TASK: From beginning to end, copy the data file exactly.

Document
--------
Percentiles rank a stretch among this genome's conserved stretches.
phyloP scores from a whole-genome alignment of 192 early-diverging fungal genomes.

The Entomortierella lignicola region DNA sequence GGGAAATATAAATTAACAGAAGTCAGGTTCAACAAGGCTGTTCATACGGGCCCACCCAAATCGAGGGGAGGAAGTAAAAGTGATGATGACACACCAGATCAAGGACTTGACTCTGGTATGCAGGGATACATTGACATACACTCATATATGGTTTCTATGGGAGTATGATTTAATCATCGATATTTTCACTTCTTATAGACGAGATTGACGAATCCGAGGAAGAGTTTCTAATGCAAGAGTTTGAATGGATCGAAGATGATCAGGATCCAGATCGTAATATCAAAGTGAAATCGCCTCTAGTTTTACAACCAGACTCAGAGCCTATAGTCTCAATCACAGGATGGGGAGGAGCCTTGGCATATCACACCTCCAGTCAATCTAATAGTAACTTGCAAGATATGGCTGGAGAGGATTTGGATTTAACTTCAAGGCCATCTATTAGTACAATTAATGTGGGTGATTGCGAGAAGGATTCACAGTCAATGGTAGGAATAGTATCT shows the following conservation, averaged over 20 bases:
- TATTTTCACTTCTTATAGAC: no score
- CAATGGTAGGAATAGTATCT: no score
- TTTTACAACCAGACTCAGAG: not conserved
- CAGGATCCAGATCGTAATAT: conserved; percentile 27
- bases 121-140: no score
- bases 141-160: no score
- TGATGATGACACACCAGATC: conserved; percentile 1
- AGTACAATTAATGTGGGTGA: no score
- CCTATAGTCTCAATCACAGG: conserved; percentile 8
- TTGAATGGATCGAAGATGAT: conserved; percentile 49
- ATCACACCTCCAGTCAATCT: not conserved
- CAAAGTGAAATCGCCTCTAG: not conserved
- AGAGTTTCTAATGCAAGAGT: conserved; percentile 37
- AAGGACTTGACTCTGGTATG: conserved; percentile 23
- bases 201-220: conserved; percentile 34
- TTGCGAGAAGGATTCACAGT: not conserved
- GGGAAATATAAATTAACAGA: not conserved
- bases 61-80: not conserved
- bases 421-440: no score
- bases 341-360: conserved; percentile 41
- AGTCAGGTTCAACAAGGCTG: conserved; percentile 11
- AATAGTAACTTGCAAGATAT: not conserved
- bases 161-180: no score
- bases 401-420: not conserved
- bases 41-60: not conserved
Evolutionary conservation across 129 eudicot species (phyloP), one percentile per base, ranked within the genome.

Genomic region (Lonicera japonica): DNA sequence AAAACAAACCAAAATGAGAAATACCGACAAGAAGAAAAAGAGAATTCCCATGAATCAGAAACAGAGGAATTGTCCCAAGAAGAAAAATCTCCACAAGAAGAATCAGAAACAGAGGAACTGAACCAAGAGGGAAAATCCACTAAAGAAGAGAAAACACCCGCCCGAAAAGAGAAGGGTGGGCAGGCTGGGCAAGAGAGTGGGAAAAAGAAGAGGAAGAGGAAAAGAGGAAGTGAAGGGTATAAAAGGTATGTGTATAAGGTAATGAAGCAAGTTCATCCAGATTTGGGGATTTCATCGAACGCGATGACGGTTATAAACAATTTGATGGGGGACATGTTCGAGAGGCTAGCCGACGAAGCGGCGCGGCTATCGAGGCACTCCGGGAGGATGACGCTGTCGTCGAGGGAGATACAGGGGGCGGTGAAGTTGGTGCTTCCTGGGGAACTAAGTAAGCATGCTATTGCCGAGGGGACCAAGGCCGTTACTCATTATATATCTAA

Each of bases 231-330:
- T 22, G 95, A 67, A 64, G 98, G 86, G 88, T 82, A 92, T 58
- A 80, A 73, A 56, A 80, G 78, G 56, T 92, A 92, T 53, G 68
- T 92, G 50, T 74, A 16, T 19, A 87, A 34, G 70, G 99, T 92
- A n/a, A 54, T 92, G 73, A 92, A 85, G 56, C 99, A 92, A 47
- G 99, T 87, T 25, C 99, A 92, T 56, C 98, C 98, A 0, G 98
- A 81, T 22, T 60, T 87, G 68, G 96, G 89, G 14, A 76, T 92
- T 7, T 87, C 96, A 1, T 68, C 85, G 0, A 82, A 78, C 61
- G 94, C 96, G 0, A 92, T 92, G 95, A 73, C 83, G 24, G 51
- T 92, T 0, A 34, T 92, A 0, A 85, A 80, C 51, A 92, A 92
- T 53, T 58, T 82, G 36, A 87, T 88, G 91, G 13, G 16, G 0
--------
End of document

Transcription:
Percentiles rank a stretch among this genome's conserved stretches.
phyloP scores from a whole-genome alignment of 192 early-diverging fungal genomes.

The Entomortierella lignicola region DNA sequence GGGAAATATAAATTAACAGAAGTCAGGTTCAACAAGGCTGTTCATACGGGCCCACCCAAATCGAGGGGAGGAAGTAAAAGTGATGATGACACACCAGATCAAGGACTTGACTCTGGTATGCAGGGATACATTGACATACACTCATATATGGTTTCTATGGGAGTATGATTTAATCATCGATATTTTCACTTCTTATAGACGAGATTGACGAATCCGAGGAAGAGTTTCTAATGCAAGAGTTTGAATGGATCGAAGATGATCAGGATCCAGATCGTAATATCAAAGTGAAATCGCCTCTAGTTTTACAACCAGACTCAGAGCCTATAGTCTCAATCACAGGATGGGGAGGAGCCTTGGCATATCACACCTCCAGTCAATCTAATAGTAACTTGCAAGATATGGCTGGAGAGGATTTGGATTTAACTTCAAGGCCATCTATTAGTACAATTAATGTGGGTGATTGCGAGAAGGATTCACAGTCAATGGTAGGAATAGTATCT shows the following conservation, averaged over 20 bases:
- TATTTTCACTTCTTATAGAC: no score
- CAATGGTAGGAATAGTATCT: no score
- TTTTACAACCAGACTCAGAG: not conserved
- CAGGATCCAGATCGTAATAT: conserved; percentile 27
- bases 121-140: no score
- bases 141-160: no score
- TGATGATGACACACCAGATC: conserved; percentile 1
- AGTACAATTAATGTGGGTGA: no score
- CCTATAGTCTCAATCACAGG: conserved; percentile 8
- TTGAATGGATCGAAGATGAT: conserved; percentile 49
- ATCACACCTCCAGTCAATCT: not conserved
- CAAAGTGAAATCGCCTCTAG: not conserved
- AGAGTTTCTAATGCAAGAGT: conserved; percentile 37
- AAGGACTTGACTCTGGTATG: conserved; percentile 23
- bases 201-220: conserved; percentile 34
- TTGCGAGAAGGATTCACAGT: not conserved
- GGGAAATATAAATTAACAGA: not conserved
- bases 61-80: not conserved
- bases 421-440: no score
- bases 341-360: conserved; percentile 41
- AGTCAGGTTCAACAAGGCTG: conserved; percentile 11
- AATAGTAACTTGCAAGATAT: not conserved
- bases 161-180: no score
- bases 401-420: not conserved
- bases 41-60: not conserved
Evolutionary conservation across 129 eudicot species (phyloP), one percentile per base, ranked within the genome.

Genomic region (Lonicera japonica): DNA sequence AAAACAAACCAAAATGAGAAATACCGACAAGAAGAAAAAGAGAATTCCCATGAATCAGAAACAGAGGAATTGTCCCAAGAAGAAAAATCTCCACAAGAAGAATCAGAAACAGAGGAACTGAACCAAGAGGGAAAATCCACTAAAGAAGAGAAAACACCCGCCCGAAAAGAGAAGGGTGGGCAGGCTGGGCAAGAGAGTGGGAAAAAGAAGAGGAAGAGGAAAAGAGGAAGTGAAGGGTATAAAAGGTATGTGTATAAGGTAATGAAGCAAGTTCATCCAGATTTGGGGATTTCATCGAACGCGATGACGGTTATAAACAATTTGATGGGGGACATGTTCGAGAGGCTAGCCGACGAAGCGGCGCGGCTATCGAGGCACTCCGGGAGGATGACGCTGTCGTCGAGGGAGATACAGGGGGCGGTGAAGTTGGTGCTTCCTGGGGAACTAAGTAAGCATGCTATTGCCGAGGGGACCAAGGCCGTTACTCATTATATATCTAA

Each of bases 231-330:
- T 22, G 95, A 67, A 64, G 98, G 86, G 88, T 82, A 92, T 58
- A 80, A 73, A 56, A 80, G 78, G 56, T 92, A 92, T 53, G 68
- T 92, G 50, T 74, A 16, T 19, A 87, A 34, G 70, G 99, T 92
- A n/a, A 54, T 92, G 73, A 92, A 85, G 56, C 99, A 92, A 47
- G 99, T 87, T 25, C 99, A 92, T 56, C 98, C 98, A 0, G 98
- A 81, T 22, T 60, T 87, G 68, G 96, G 89, G 14, A 76, T 92
- T 7, T 87, C 96, A 1, T 68, C 85, G 0, A 82, A 78, C 61
- G 94, C 96, G 0, A 92, T 92, G 95, A 73, C 83, G 24, G 51
- T 92, T 0, A 34, T 92, A 0, A 85, A 80, C 51, A 92, A 92
- T 53, T 58, T 82, G 36, A 87, T 88, G 91, G 13, G 16, G 0